I privately responded to a reader this morning who gets eaten up over current events, be it the government spying on citizens or news of potential calamities. She asked how to make it stop, and I gave a long answer that left out the most important point of all.
The reader’s message said, in part:
I deal with scrupulosity, ruminations over heaven and hell, conspiracy theories and intrusive thoughts. It’s gotten to the point where it’s become impossible to function when I read a new headline about what the government is doing to us. I get depressed and I get obsessed. I see my intense fear and read things about the government tracking us, and suddenly I regret all the research I did about conspiracies over many years. I don’t know if I even believe it all, but I somehow feel like the more I know, the more I can somehow save my family.
I don’t know what to do about current events. I don’t know how to save my family from government tracking (even though we’re not doing anything illegal or anything that would be of concern), yet I feel like my OCD is making me out to be this inadvertent target due to the fact that I’m always obsessively searching through conspiracy websites attempting to find “answers.” How did this stop? How do you deal with this?
I can relate to her fear of current events. It’s something that used to paralyze me on a regular basis. I felt the need to give an answer broader than the fear of current events part, because to me that’s merely a symptom of the bigger problem people like us must confront. And so I mentioned how, for me, the biggest helpers have involved:
- Building my spirituality and faith in God
- Changing my diet drastically by cutting out flour and sugar and weighing out all my portions, among other things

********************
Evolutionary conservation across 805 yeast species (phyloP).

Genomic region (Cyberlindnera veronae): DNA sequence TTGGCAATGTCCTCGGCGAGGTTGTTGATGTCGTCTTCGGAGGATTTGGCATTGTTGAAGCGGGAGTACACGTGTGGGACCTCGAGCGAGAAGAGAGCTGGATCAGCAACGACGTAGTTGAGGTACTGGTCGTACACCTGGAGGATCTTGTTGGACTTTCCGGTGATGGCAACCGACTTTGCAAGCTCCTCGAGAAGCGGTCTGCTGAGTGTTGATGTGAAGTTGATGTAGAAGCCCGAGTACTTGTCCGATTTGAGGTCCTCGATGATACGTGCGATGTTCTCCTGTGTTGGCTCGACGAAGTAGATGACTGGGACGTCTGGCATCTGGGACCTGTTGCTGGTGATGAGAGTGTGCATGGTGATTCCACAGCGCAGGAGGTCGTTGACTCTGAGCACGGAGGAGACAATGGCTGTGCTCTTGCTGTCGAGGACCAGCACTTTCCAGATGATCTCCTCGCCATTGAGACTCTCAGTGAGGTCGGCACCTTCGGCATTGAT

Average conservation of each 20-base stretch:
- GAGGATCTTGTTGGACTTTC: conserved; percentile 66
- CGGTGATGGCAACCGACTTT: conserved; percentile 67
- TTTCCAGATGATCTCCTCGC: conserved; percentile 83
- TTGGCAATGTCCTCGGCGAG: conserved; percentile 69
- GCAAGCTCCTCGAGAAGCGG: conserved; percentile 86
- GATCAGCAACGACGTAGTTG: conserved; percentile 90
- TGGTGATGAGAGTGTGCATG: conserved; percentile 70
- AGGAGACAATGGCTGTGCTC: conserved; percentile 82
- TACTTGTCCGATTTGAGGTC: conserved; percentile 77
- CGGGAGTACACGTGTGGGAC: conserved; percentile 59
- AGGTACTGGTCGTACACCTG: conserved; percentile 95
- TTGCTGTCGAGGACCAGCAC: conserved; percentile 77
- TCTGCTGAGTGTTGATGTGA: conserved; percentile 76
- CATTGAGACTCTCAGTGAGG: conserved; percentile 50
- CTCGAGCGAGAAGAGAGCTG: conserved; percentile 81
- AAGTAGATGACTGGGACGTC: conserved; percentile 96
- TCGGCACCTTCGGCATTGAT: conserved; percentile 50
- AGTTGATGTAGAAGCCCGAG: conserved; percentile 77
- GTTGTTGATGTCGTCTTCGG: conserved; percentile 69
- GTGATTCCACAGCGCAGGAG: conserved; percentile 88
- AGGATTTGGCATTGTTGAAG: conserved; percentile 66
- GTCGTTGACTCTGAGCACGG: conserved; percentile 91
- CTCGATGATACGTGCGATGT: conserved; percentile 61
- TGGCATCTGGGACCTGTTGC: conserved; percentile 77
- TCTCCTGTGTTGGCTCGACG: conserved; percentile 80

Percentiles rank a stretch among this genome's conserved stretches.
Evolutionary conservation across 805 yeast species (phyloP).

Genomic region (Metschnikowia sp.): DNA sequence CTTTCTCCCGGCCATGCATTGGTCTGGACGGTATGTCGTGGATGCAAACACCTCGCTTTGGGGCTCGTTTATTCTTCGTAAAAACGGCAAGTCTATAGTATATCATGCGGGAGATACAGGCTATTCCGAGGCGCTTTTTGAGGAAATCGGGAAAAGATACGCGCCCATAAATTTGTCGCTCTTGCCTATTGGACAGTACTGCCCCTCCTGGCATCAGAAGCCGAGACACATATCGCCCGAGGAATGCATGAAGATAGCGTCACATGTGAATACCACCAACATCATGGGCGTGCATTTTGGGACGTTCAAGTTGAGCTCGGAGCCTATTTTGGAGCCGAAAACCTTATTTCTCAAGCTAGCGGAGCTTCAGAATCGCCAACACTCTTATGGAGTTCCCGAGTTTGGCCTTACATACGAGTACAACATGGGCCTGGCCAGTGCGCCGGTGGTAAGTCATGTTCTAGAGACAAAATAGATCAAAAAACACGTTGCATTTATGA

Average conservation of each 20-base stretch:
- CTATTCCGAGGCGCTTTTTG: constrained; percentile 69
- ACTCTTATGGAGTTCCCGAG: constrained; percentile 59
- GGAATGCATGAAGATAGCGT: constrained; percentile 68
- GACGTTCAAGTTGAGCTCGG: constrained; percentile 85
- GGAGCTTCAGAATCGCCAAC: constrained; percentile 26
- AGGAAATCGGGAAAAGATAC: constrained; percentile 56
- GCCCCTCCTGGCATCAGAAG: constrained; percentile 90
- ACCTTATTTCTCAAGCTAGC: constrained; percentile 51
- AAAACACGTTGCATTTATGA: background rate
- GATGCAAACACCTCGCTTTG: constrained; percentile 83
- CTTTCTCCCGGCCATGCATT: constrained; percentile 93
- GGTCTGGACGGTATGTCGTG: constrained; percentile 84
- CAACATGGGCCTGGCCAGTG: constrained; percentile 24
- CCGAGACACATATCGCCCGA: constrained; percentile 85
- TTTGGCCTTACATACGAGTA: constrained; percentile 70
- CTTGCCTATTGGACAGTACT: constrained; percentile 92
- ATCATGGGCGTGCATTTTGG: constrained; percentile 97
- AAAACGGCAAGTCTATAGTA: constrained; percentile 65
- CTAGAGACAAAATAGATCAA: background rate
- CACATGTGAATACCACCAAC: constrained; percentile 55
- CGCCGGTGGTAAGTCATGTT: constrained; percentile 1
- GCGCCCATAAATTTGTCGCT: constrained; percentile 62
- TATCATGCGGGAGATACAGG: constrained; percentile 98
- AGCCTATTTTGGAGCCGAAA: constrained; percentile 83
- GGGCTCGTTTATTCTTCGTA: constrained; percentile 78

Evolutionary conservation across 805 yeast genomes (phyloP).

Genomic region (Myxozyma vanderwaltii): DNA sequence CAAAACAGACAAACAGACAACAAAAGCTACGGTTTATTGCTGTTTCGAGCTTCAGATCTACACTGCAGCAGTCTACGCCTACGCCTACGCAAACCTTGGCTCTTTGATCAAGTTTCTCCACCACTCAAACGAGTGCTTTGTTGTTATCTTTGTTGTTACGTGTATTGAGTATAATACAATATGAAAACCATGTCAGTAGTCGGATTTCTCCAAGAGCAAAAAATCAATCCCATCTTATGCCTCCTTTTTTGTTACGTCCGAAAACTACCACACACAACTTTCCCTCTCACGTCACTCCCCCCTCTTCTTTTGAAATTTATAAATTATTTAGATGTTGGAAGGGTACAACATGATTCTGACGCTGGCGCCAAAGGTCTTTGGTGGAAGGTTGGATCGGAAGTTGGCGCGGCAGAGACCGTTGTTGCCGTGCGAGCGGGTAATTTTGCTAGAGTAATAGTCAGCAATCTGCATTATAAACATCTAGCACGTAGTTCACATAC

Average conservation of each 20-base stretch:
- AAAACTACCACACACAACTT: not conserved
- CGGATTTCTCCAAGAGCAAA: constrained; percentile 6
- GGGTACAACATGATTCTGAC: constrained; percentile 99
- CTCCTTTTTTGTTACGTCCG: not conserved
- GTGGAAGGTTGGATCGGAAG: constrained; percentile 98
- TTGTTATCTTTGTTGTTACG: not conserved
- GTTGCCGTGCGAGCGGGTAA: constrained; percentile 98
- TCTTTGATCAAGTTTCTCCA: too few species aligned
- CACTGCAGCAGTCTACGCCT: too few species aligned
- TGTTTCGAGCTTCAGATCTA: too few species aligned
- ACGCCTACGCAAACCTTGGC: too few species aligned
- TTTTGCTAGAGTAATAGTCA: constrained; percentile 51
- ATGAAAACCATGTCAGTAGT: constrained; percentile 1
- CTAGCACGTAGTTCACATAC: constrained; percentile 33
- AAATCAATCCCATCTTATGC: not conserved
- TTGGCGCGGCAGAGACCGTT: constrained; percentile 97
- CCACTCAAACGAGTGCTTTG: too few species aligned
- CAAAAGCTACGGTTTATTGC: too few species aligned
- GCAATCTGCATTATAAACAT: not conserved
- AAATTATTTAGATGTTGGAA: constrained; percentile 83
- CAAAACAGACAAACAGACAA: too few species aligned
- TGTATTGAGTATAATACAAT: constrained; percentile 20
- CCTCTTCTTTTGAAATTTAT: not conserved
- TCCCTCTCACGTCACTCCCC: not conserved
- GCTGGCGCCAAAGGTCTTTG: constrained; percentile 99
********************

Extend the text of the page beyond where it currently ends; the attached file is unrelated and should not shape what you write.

- Taking a class on mindfulness-based stress reduction
- Picking up a musical instrument again after 20 years
- Using music (hard rock and heavy metal, in my case) as a soothing tool
I noted how, even after adding these tools, I still struggle. Some days I forget to use some or all of those tools for a variety of reasons. Using them actually takes more energy than I have some days. And if something really big dominates the news, it will still have an impact on me. The Boston Marathon bombings come to mind.
After I hit “send,” I remembered something a friend wrote not long before she died of cancer. Renee Pelletier Costa wrote about her despair over leaving all the people in her life and how her pastor replied simply, “Then don’t leave.” That statement made her realize that in a world she couldn’t control, she could still use whatever time was left to be a blessing to others.
That was a huge point for me as an OCD sufferer. I can’t control most of what goes on in the world around me, but I can still carry on each day in ways that make the difference to family, friends and colleagues. It can be as simple as saying good morning to someone and holding a door open for them. You can talk to them about their struggles — or better yet, just listen to them. Bring them a coffee. Make them laugh. Any of these things go a long way when someone’s having a shitty day.
The NSA will keep spying on us. Stocks will rise and fall. But none of that can keep me from being there for my family, from playing guitar and doing other things that make life worth living.
To the best of my ability, I choose to be the blessing. What happens from there isn’t up to me.